My name is Tom Hebert and I was enrolled in the Indigenous Americas program of Carpe Diem Education in the fall of 2013. The experience of living on the reservations and getting a firsthand education on traditional Indigenous cultures and modern issues the tribes are being forced to cope with or to resist is not something one can accurately learn about through a textbook or a classroom. Simply listening to a Native voice and hearing the inflections of pain, anger, and resilience regarding certain topics is enough to give a student the chance to learn about what really matters to numerous peoples who have been forced to fight to protect their way of life for centuries and who remain strong in the face of all hardships which have been cast against them. They are peoples who need allies in their fights and it is through programs such as Indigenous Americas that non-Natives can truly learn how vital allying with the tribes in their conflicts is both for the Indigenous as well as for the country and the world as a whole.
One of the other major benefits of a program like Indigenous Americas is that it thrusts students into environments and lifestyles which they may not be accustomed to. In this way, students learn about themselves and often find that they can achieve much more than they believed possible before departing for the southwest. Personally, my spirituality was enhanced by my experiences on the reservations as was my self-confidence and my understanding of what I am able to accomplish physically. I believe that such realizations benefit anyone and everyone who undergoes them and that Carpe Diem is one of the best sources for unlocking that individual potential which is so often hidden behind masks of doubt and despair. I highly recommend Carpe Diem as a whole and the Indigenous Americas program specifically to anyone who wishes to receive an education which cannot be garnered anywhere else and to anyone who desires to know just how powerful he/she truly is, both mentally and physically.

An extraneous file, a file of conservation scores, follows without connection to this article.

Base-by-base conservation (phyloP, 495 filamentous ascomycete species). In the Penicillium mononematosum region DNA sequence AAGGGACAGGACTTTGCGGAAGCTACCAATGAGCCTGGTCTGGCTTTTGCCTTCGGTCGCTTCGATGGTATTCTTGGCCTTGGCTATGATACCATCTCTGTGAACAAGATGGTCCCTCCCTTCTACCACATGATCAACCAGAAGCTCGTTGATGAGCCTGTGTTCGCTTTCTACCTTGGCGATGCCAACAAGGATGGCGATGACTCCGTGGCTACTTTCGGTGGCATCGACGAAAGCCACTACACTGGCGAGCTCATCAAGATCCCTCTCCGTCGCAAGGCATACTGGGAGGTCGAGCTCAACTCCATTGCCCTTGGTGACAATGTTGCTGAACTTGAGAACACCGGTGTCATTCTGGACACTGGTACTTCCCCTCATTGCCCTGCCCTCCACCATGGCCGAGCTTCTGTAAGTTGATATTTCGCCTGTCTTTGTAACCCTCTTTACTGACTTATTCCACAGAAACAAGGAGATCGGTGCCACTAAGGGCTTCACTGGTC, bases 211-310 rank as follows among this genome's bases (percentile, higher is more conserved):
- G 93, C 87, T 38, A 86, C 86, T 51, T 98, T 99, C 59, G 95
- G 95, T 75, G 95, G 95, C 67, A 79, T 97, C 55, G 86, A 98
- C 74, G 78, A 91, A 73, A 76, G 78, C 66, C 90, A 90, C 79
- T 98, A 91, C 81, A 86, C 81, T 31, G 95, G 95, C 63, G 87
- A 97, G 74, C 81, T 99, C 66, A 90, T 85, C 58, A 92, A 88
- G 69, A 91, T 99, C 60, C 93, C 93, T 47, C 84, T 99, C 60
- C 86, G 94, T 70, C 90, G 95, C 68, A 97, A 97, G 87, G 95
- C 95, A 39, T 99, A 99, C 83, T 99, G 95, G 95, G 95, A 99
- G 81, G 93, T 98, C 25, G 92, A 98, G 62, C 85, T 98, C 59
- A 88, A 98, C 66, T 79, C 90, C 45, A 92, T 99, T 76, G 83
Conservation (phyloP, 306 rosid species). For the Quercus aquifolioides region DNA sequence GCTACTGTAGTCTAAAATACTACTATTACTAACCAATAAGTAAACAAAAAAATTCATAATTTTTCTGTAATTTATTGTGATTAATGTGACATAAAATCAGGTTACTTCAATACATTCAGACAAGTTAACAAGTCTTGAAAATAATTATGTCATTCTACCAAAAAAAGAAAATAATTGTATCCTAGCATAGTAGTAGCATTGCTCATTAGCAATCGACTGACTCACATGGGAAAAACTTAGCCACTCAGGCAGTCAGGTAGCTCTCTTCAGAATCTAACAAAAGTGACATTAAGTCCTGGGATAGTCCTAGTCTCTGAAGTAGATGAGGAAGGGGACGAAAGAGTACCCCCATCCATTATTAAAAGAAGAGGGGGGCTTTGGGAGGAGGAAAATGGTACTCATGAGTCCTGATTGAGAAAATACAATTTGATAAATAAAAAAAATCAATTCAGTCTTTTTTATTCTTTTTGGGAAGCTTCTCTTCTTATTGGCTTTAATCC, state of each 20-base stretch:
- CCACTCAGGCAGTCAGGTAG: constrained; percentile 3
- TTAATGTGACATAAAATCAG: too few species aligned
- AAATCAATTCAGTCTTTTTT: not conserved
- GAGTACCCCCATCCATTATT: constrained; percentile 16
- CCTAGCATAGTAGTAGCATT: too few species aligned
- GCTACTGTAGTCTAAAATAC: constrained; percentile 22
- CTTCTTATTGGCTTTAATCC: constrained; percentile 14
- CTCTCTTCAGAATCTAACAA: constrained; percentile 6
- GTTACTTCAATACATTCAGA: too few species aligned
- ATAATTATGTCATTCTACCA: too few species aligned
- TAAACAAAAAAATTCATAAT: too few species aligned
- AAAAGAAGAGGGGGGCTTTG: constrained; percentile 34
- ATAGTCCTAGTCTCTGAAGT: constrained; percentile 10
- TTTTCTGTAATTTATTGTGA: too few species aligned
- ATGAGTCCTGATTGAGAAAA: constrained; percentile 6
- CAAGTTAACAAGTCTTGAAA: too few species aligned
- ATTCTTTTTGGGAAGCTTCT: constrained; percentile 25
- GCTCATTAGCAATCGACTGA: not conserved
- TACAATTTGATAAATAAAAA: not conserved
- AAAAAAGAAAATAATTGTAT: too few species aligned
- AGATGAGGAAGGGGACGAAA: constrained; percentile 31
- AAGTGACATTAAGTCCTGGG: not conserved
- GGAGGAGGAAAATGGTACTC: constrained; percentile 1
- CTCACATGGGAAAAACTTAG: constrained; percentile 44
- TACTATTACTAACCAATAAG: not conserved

I’d like to end this review by addressing the often-held belief that in order to explore and see the world in new and different ways, one must travel outside the United States to the far corners of the Earth. Life on the reservations of Arizona and New Mexico is so different from what many mainstream U.S. citizens are accustomed to. The Natives of that region have entirely different understandings, beliefs, and histories than mainstreamers and as such, being an outsider on the reservations allows you the rare chance, especially as a white person, to experience life as a minority in a strange land without need of a passport. And it provides an invaluable lesson on current and historical aspects of the United States which are rarely reported on but which may arguably form the backbone of this nation. Through no medium other than the direct conversations with tribal members which this program allows you to have will most people truly begin to understand the complex and intertwined histories of the U.S. and the hundreds of tribal nations which preceded it. That, I guarantee you.